Feb 27
In just three months, the Presidential Intelligence Service (DAS) recorded 1,900 of the phone conversations of Auxiliary Justice Iván Velásquez, the chief investigator in the “Para-Politics” scandal.

Apologies for the delay in posting about last weekend’s highly disturbing revelations that the intelligence service of the Colombian Presidency, the DAS (Departamento Administrativo de Seguridad) has once again been systematically wiretapping and following private citizens.

The intelligence agency, which reports directly to President Álvaro Uribe, has been embroiled in several scandals in recent years. In late 2005 its director, Jorge Noguera, was accused of collaborating closely with paramilitaries on efforts ranging from facilitating narcotrafficking to developing lists of human-rights defenders and labor leaders to murder. Late last year, the supposedly “reformed” DAS was found to have been ordering surveillance of opposition Senator Gustavo Petro, a revelation that forced the resignation of DAS Director María de Pilar Hurtado.

The DAS continues to be a highly troubled institution, as the agency – or at least a large rogue element within the agency – is using much of its resources to spy on prominent citizens. Its “targets” include opposition politicians, social-movement leaders, journalists, and – perhaps most troublingly – Supreme Court officials trying to investigate ties between paramilitary narcotraffickers and dozens of President Uribe’s political allies.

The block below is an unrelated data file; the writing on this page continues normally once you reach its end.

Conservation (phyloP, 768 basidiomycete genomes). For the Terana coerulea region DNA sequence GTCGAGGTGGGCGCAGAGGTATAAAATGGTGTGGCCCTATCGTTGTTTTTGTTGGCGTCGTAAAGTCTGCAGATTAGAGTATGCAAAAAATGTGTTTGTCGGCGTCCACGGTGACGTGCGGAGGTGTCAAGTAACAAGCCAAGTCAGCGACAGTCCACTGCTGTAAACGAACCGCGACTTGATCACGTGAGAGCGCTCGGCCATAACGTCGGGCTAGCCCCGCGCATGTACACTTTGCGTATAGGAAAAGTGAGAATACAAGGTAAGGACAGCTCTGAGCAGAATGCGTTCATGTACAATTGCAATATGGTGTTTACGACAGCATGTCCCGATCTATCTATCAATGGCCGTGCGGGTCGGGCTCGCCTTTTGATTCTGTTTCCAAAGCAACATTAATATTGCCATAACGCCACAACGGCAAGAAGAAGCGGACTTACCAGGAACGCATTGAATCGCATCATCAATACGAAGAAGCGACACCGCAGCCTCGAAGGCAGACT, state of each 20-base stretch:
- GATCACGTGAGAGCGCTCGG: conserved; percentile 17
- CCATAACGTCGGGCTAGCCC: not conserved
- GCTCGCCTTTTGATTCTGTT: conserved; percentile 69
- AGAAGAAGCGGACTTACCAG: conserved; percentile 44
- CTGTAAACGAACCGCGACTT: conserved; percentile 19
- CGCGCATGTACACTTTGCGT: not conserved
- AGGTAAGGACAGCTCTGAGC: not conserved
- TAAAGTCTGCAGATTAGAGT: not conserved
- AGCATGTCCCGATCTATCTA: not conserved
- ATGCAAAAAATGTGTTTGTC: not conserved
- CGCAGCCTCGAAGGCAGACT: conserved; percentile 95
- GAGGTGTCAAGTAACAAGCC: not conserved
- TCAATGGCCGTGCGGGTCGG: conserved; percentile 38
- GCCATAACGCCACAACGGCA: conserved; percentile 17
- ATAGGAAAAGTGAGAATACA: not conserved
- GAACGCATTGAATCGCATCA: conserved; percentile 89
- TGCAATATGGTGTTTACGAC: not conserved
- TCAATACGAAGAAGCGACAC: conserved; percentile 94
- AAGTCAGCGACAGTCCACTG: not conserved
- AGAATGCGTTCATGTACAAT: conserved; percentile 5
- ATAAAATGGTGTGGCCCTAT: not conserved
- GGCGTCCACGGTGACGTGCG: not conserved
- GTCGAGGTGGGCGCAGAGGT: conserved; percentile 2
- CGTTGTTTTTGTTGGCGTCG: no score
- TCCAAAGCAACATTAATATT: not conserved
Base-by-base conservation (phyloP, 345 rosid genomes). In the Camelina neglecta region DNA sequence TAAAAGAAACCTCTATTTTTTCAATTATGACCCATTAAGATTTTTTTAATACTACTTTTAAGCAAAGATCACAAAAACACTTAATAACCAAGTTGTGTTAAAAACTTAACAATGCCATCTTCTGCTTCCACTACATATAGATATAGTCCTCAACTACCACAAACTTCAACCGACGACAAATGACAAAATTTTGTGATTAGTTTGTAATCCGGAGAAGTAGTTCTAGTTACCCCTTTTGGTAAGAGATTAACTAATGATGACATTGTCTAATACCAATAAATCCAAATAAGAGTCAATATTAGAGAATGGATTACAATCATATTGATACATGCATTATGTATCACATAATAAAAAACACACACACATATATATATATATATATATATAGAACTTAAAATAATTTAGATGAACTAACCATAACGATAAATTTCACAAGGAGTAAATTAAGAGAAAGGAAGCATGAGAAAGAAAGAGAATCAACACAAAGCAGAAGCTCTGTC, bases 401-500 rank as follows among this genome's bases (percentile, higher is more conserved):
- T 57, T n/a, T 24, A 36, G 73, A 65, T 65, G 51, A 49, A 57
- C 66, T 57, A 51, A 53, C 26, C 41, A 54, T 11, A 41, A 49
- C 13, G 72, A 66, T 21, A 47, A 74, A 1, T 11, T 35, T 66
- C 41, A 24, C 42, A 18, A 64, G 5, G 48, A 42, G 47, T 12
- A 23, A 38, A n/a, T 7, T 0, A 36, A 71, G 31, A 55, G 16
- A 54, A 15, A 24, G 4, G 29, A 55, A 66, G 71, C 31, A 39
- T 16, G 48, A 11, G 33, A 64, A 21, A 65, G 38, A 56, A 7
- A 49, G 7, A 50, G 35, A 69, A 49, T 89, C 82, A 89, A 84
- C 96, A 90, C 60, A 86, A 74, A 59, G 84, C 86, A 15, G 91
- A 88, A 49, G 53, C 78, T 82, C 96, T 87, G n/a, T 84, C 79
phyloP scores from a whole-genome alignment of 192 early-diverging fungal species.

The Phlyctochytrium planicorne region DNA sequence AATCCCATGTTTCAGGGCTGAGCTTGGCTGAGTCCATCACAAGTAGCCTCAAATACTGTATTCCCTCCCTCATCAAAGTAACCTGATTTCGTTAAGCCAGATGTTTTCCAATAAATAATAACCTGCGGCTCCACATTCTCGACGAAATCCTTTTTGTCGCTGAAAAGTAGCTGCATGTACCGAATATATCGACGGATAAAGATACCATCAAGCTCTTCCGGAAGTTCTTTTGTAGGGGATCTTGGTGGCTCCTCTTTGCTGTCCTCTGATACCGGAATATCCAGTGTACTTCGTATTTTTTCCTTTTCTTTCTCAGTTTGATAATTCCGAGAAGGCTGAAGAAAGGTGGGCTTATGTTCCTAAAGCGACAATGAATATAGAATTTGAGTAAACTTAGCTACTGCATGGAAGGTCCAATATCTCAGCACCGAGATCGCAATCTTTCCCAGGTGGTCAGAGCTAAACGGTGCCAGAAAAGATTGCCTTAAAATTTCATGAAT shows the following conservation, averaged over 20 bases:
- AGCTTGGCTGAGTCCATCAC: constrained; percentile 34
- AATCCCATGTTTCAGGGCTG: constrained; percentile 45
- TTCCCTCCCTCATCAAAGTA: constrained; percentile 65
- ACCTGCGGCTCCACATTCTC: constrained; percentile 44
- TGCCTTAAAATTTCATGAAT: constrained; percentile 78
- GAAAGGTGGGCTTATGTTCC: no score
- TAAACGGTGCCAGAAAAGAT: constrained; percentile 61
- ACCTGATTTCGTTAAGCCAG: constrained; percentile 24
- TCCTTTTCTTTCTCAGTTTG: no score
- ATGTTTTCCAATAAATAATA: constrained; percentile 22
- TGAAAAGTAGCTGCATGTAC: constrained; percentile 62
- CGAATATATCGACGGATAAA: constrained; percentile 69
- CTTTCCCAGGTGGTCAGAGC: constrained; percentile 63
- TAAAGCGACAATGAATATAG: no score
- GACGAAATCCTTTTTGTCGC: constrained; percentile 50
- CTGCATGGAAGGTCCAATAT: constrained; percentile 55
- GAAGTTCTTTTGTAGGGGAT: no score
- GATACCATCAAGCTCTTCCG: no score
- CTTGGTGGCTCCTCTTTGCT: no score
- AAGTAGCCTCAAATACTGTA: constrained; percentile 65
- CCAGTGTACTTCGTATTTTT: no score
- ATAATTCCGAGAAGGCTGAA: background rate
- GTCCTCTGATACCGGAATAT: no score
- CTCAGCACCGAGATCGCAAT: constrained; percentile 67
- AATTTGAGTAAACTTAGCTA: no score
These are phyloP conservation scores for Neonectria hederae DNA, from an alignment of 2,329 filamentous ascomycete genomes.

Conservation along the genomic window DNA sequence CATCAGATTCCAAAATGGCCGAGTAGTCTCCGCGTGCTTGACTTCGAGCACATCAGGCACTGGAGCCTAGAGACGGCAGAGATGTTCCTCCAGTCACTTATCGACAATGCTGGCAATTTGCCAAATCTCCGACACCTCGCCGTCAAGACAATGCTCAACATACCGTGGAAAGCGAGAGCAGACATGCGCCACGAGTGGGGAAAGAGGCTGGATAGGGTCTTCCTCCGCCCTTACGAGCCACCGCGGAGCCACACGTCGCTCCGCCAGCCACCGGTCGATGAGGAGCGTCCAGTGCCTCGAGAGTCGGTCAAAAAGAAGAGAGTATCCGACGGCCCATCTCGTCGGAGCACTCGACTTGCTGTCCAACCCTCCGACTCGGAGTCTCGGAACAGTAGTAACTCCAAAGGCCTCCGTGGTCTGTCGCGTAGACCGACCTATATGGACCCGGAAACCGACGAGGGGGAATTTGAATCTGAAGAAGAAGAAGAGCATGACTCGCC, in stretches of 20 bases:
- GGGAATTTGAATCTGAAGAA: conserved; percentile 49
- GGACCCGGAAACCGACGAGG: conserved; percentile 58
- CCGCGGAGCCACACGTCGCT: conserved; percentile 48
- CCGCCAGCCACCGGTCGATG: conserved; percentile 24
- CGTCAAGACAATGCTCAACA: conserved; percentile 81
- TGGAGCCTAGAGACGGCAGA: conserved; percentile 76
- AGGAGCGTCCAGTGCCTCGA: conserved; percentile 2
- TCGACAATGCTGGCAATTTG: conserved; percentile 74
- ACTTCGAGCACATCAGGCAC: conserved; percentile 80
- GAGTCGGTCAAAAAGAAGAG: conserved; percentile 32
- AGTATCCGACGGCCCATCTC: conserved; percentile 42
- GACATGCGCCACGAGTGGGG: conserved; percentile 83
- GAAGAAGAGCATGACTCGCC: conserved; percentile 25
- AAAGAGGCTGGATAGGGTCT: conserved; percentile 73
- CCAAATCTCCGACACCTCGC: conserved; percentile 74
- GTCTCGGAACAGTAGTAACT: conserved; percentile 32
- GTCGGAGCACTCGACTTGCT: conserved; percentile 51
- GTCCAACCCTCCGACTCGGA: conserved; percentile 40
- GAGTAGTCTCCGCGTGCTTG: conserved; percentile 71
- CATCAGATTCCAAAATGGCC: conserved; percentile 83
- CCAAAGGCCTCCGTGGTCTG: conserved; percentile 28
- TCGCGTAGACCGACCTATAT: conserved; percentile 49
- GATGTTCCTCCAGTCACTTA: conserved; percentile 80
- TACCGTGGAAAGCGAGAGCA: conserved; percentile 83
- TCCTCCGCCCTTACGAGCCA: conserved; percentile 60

The news outlet that broke the story, the Colombian newsmagazine Semana, has not added an English version of its cover story to its website. Here are some translated excerpts.

The DAS is still recording

Between the 19th and 21st of January, most of the “secrets” of many of Colombia’s top peraonalities were destroyed on the 11th floor of the main DAS headquarters. “We received the order to gather everything we had in several offices in the building, and in other buildings, and bring it to the Counter-Intelligence office. For two days external disk drives were gathered, hard drives were changed out of computers, CDs, voice files and confidential documents were collected. I alone, without counting my colleagues, carried two boxes full of those things,” one of the DAS detectives who participated in this unique collection told Semana. “Of all the boxes that were taken to Counter-Intelligence, with documents, recordings and the rest, only one remained, which was taken out of the 11th floor at the end of the afternoon of Wednesday the 21st. I don’t know what was left in that one, or where they took it. I just know that everything else was destroyed,” the source affirms.